An engineer's job isn't to determine the functionality of a product. It's to figure out the finer details and develop solutions to make already defined functionality requirements happen. When an engineer must make things up on the spot and guess what you're trying to accomplish, that's when you waste time and resources.
Requirements are about being precise in your goals and leaving little room for interpretation.
In addition to ensuring that the final product meets your company's intended goals, requirements can guide the project through its many stages of development. A great project manager uses the requirements to their advantage to keep every cog in the wheel turning smoothly.
As mentioned earlier, several teams are working to bring your ideas to life. Requirements keep everyone on the same page. If issues arise or project parameters change, updates to the requirements document will avoid delays and errors. Requirements communicate details concisely, including the details of changes, making it easy for various teams to meet their goals and provide timely deliverables.
Speaking of which, well-defined requirements are a must for scheduling. A big part of project management is keeping things moving and creating actionable phases and achievable milestones. Some project elements might have to wait for others to finish before moving forward to the next steps.
Requirements help you spot those issues and plan to avoid delays. Your specifications play a big part in gauging milestone completion, ensuring that we can move through the set schedule and deliver the finished product on time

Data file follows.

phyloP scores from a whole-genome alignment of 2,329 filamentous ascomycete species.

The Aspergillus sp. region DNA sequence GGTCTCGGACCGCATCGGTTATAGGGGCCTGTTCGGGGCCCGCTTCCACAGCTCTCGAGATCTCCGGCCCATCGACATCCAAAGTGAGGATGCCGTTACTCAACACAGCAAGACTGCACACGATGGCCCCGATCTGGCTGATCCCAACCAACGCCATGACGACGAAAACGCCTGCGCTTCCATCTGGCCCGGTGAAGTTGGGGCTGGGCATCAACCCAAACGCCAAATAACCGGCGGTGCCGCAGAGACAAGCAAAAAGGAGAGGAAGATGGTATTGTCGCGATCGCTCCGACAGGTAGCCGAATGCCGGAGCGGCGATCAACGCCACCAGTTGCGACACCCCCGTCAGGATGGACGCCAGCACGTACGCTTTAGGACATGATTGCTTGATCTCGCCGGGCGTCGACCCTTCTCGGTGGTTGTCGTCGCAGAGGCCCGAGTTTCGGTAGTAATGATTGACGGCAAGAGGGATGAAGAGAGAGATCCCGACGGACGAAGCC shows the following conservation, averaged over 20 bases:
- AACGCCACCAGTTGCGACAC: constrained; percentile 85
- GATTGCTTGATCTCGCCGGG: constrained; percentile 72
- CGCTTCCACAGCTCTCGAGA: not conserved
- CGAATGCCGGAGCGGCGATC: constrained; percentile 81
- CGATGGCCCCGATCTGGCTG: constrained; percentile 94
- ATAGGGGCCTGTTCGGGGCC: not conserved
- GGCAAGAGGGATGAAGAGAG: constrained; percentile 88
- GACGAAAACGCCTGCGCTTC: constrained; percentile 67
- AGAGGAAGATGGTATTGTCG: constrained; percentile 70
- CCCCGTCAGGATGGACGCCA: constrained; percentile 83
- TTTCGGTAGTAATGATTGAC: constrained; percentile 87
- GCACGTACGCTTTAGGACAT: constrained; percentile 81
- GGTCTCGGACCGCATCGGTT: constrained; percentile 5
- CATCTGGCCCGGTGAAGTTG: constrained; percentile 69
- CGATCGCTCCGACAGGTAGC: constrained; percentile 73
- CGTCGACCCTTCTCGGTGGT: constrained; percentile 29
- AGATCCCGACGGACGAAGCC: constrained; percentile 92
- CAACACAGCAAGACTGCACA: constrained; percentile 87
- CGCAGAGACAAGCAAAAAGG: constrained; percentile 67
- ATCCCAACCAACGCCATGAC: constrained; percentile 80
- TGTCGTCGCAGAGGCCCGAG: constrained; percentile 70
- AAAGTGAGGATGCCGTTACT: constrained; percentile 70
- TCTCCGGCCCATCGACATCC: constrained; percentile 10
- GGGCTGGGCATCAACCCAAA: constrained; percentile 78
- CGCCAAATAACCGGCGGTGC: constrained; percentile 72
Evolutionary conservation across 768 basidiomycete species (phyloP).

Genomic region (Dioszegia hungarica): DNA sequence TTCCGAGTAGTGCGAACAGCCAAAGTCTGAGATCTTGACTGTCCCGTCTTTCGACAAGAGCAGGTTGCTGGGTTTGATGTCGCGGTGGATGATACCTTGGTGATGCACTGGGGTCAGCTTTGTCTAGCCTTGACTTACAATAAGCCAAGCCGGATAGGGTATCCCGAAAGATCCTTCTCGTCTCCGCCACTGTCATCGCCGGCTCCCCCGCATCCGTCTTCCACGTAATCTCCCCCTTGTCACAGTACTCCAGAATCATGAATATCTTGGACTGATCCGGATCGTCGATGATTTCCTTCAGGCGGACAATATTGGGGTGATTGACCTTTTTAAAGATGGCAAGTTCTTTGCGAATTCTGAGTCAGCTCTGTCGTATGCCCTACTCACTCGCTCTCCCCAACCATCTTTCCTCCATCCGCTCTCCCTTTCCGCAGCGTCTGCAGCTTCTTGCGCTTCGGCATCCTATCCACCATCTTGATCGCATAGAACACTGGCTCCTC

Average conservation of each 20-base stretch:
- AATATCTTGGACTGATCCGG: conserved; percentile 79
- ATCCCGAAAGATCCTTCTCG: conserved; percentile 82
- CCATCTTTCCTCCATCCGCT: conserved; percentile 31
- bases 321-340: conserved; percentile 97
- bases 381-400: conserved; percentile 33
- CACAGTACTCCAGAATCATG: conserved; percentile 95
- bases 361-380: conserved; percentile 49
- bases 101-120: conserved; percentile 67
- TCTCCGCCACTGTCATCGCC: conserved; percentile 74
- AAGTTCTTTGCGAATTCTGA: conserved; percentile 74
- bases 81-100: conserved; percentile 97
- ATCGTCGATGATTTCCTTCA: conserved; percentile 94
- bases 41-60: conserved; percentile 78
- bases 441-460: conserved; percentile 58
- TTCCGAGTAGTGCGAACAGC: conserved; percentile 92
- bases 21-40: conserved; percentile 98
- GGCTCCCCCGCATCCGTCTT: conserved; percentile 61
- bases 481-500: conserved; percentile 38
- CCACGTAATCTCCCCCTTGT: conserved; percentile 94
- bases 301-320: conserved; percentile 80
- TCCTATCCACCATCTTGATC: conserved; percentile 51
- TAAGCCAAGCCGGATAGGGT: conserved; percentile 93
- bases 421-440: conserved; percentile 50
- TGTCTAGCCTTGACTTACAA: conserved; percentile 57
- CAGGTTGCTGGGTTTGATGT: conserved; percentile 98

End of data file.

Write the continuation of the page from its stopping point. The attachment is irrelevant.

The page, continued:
Another meaningful way that defined requirements impact your project is by helping you identify and manage risks. Projects of any size and scope come with a degree of uncertainty. Successful engineering is about managing trade-offs and developing a product that suits your market and supports your bottom line. Defined requirements put you one step ahead by allowing you to identify and understand risks before you start development. That way, you can address them efficiently using techniques like feasibility studies or prototypes.
We'll get into risks later in the next part of our project management series.
Defining requirements is about more than just jotting down some basic specifications. The more in-depth and detailed the information is, the better! Here are some tips for creating concise and applicable requirements that benefit your project.
We can't stress this enough—Communication is vital when dealing with any aspect of a product development project. Don't be afraid to ask questions and get all the essential details you need. In many cases, those who lead projects aren't well-versed in every aspect of design and development.
Communicate openly with the various teams to ensure that requirements are as precise as possible. When unplanned surprises come up, report them, and keep teams updated.
It's not just one group that will benefit from the final product. The goal is to support the business as a whole, but the needs of different stakeholders must come into play. Bring those stakeholders in to develop requirements that address all potential issues.